So Much Work, so Little Time: Maximizing Elastic Energy Within the Duration of Muscle Contraction

Michael Rosario, Duke University

Photo of Michael Rosario

Across the tree of life, we find organisms that use elastic energy to move over great distances and/or with extreme power. For example, fleas jump to heights more than 500 times their body length and chameleons project their tongues with horsepower equivalent to that of most dirt bikes, but none of these extreme movements are possible without the use of elastic energy. Given the widespread dependence on elastic energy in biology, it is surprising that little is known about the universal principles that determine how much energy these spring systems store. Here, we probe the relationship between energy storage and muscle-spring parameters (i.e., spring constant and factors affecting muscle dynamics) to address a key question in biological spring systems: Is spring constant tuned to muscle dynamics in order to permit maximal storage of elastic energy? We developed both steady-state and dynamic simulations that connected muscles with springs and, as a case study, used muscle-spring parameters of bullfrog hindlimbs as inputs of the simulations. We found that the predicted optimal spring constant from the dynamic simulation matched measured values of bullfrog tendon while the prediction from the steady-state simulation was more than double. In this talk, we will demonstrate the limitations of our steady-state simulation and discuss how the parallelized dynamic model fundamentally changes our interpretation of the tuning of muscle-spring parameters in jumping bullfrogs.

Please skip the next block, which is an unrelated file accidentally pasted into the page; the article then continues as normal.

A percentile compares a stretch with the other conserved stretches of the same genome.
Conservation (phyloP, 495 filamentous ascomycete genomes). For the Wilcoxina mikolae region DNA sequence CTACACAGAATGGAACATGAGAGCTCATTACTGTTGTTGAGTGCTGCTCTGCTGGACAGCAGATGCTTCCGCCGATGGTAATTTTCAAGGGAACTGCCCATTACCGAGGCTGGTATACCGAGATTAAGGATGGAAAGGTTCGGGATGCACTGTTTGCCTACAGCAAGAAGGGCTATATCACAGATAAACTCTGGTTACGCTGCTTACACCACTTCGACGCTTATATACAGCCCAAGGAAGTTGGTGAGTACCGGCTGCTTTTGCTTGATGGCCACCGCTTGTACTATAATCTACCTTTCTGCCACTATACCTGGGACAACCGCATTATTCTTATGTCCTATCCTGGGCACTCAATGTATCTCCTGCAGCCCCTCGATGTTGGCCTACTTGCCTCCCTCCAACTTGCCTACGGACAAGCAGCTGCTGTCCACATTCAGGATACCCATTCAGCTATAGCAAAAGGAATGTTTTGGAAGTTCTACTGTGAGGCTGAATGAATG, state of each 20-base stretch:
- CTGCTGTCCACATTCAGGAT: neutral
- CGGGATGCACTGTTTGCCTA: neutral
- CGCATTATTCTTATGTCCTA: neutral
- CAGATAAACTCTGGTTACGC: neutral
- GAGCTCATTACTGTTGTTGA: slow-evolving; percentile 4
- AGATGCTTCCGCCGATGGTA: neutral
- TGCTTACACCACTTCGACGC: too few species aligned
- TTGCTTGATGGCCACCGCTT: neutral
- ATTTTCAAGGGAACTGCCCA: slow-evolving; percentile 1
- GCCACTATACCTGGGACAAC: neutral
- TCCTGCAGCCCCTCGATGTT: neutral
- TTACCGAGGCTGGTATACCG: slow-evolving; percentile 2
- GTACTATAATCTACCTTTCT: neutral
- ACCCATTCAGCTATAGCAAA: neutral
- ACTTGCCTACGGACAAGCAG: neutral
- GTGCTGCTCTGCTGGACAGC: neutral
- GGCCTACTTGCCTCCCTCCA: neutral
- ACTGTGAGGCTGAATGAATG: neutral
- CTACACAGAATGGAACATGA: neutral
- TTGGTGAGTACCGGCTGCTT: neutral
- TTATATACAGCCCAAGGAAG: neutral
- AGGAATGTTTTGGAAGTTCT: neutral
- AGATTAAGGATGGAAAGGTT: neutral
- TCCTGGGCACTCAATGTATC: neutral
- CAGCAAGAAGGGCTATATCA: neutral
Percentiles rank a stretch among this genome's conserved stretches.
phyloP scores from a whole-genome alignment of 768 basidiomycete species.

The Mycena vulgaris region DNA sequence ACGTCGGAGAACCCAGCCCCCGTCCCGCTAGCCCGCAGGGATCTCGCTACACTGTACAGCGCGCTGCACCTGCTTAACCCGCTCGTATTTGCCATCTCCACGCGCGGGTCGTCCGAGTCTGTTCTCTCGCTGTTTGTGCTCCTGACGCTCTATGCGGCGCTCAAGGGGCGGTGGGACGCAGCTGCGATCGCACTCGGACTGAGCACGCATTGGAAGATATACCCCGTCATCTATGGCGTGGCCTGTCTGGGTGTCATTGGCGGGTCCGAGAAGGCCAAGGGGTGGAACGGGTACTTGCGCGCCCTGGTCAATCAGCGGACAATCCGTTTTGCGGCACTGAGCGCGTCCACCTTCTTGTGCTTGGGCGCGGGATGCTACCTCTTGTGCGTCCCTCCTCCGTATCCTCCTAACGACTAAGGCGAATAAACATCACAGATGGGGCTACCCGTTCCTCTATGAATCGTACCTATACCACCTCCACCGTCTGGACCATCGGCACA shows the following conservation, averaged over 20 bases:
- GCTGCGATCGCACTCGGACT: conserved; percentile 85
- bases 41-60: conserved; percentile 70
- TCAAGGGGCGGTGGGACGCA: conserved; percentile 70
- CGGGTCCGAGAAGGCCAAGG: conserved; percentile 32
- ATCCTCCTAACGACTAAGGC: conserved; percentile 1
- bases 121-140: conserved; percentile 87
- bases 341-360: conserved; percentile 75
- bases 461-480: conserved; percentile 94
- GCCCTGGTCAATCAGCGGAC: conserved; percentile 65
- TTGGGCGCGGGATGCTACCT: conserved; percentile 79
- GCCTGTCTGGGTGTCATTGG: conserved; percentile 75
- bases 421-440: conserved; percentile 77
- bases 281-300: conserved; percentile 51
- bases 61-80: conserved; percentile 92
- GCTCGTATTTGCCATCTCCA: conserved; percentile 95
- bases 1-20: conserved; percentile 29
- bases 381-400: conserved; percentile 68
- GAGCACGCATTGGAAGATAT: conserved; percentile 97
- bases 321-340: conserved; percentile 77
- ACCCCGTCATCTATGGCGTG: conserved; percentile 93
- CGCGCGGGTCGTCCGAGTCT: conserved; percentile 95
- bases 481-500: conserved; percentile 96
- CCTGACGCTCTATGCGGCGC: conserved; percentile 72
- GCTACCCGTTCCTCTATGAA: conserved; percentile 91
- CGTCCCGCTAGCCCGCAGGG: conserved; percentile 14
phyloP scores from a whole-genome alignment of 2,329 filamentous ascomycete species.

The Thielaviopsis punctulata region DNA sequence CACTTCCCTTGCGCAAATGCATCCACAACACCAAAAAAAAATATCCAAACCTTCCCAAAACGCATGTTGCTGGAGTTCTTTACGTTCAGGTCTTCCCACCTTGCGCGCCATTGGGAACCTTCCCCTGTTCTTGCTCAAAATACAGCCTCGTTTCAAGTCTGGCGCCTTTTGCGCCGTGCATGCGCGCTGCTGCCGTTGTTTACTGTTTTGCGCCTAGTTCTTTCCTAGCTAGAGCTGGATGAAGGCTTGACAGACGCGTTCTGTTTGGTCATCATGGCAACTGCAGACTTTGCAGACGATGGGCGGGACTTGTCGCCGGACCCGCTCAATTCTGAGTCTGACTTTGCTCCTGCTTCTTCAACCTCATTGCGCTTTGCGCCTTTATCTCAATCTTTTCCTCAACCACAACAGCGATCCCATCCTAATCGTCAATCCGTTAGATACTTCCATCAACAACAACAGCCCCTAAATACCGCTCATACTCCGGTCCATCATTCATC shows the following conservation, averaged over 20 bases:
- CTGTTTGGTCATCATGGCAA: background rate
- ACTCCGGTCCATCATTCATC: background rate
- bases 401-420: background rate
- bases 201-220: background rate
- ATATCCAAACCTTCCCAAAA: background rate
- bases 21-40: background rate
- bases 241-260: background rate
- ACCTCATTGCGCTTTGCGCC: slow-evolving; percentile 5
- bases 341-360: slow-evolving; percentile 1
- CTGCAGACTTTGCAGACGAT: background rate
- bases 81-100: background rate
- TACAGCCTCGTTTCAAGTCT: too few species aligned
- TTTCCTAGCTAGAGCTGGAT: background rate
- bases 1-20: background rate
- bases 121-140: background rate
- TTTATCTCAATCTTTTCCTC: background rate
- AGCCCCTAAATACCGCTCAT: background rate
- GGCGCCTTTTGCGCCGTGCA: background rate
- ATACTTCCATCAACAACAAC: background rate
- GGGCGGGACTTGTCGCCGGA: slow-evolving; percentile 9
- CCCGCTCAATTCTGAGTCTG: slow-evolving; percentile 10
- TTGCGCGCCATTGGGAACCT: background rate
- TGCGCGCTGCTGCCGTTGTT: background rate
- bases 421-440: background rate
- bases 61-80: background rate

Abstract Author(s): M.V. Rosario, G.S. Sawicki, G. Sutton, S.N. Patek